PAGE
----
Kleponis: We tell single young men that by engaging in pornography they’re giving into profound selfishness, which is undermining their ability to relate in a healthy way to young women.

We tell them case studies of the growing problem of younger men, college students, who are incapable of relating to females. They lack confidence and subsequently have to struggle with anxiety.

Also, pornography use contributes to overreacting in anger as men lose a sense of refinement and true manly confidence in how to relate to a woman. The women they see in pornography don’t have feelings, needs and opinions. When the men leave their fantasy world and meet a real woman who does have emotions and opinions, they often don’t know how to deal with her, and withdraw due to insecurity or overreact in anger.

Parents need to respond to this crisis in masculinity by teaching their children the truth about sexual morality and the dangers of pornography and compulsive masturbation in their lives.

ZENIT: Let’s talk about the healing process. What are some ways a person can begin to address this problem?

Kleponis: First, the person needs to accept that there is a problem with pornography and then try to grow in self-knowledge about its causes.

The person cannot do it alone. So many men think, “I’m going to pull myself up by my bootstraps; I’m going to do it by myself.” They are rarely successful.

The six point plan we recommend includes: protection of the home; peer support (or a 12 step program for severe addictions); counseling or an increased self-knowledge as to the origins of the pornography use; growth in faith and a commitment to work on the virtues that will help with the resolution of the causes; friendship; and education.

The most common problems leading to the use of pornography that are uncovered are: selfishness, various types of loneliness, male insecurity, excessive work pressures, marital conflicts and a weak spiritual life.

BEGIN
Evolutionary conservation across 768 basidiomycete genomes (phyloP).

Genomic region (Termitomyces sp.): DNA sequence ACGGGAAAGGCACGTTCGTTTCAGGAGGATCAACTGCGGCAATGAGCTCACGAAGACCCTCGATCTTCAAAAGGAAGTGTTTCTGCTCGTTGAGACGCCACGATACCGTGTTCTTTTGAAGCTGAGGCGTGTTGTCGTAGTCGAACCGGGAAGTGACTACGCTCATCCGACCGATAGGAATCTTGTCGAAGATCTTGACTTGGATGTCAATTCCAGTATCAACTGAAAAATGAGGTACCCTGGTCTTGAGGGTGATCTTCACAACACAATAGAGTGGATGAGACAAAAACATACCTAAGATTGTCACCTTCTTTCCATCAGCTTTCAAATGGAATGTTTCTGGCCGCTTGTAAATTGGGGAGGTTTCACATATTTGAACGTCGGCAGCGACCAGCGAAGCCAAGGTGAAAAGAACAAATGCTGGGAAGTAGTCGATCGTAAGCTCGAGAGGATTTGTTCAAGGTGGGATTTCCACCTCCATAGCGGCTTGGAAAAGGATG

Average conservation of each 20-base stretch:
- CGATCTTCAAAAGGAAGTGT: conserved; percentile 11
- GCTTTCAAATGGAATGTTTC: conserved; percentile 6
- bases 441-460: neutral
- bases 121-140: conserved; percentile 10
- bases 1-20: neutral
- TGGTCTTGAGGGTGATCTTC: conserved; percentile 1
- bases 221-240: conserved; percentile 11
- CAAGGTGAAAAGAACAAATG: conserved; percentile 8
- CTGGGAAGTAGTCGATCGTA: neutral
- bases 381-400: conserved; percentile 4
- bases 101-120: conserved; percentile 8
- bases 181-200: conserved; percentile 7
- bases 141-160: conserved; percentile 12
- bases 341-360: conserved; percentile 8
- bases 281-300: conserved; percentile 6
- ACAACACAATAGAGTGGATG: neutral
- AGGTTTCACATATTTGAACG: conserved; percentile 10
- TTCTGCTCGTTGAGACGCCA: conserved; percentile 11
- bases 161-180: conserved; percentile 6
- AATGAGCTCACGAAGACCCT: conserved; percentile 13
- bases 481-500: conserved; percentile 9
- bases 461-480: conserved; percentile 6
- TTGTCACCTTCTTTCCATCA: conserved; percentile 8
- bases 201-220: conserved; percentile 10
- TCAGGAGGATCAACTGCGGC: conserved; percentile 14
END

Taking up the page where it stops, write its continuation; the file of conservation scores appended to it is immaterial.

Virtues can assist in the resolution of these conflicts. When a person commits himself to the hard work of growing in virtues, he usually experiences much less vulnerability to pornography.

Next, growth in peer support and in friendships is very helpful. Many men who struggle with pornography don’t have any close friends, not even their wives.

Sharing one’s struggle with one’s spouse or with a close male friend is helpful. Friends can be an extra support for accountability and can receive weekly printouts of Web sites visited through covenanteyes.com and other programs. We have witnessed the truth of the Scripture passage, “A brother strengthened by a brother is like a fortified city,” (Prov. 18:19).

Another important part of the healing process is education. The influence of the contraceptive mentality over the past 40 years cannot be underestimated in regard to an appreciation of marital love and sexuality. The contraceptive mentality has strongly influenced the serious difficulty of men viewing women as sexual objects and has contributed in a significant way to the pornography epidemic.

An outstanding document of the U.S. bishops’ conference in this area is “Married Love and the Gift of Life.”

Other excellent educational resources are the Web sites: www.socialcostsofpornography.org and www.pornharms.com.

Helpful books include: “Boys to Men” by Tim Gray and Curtis Martin; “Out of the Shadows” by Patrick Carnes; “Every Man’s Battle” by Stephen Arterburn and Fred Stoeker; “Breaking Free” by Stephen Wood; “Be a Man,” by Father Larry Richards; “Theology of the Body for Beginners” by Christopher West; and “Genuine Friendship” by Father Philip Halfacre.

Next, the home should be protected by putting the computer in an open area, monitoring its use and decreasing the use of television. Of course, another challenge to the family is the transmission of porn on cell phones.

The role of faith is very helpful in fighting against pornography use. Many men who struggle experience relief and grace when they admit that they are powerless over their use of porn and then turn it over to God.

The sacrament of reconciliation, a spiritual plan for life, spiritual direction, Scripture reading and the reception of the Eucharist facilitate the resolution of the emotional, personality and spiritual conflicts that drive the compulsive use of pornography.

ZENIT: The field of positive psychology also supports the role of virtues in addressing emotional and personality conflicts. What virtues are particularly helpful with pornography?

Kleponis: The virtues that are helpful in resolving selfishness are generous self-giving to one’s spouse and to children, friendship with one’s spouse, self-denial, gratitude, responsibility, temperance, humility and much greater love for one’s spouse and for the Lord that would motivate a person not to inflict further hurt and pain.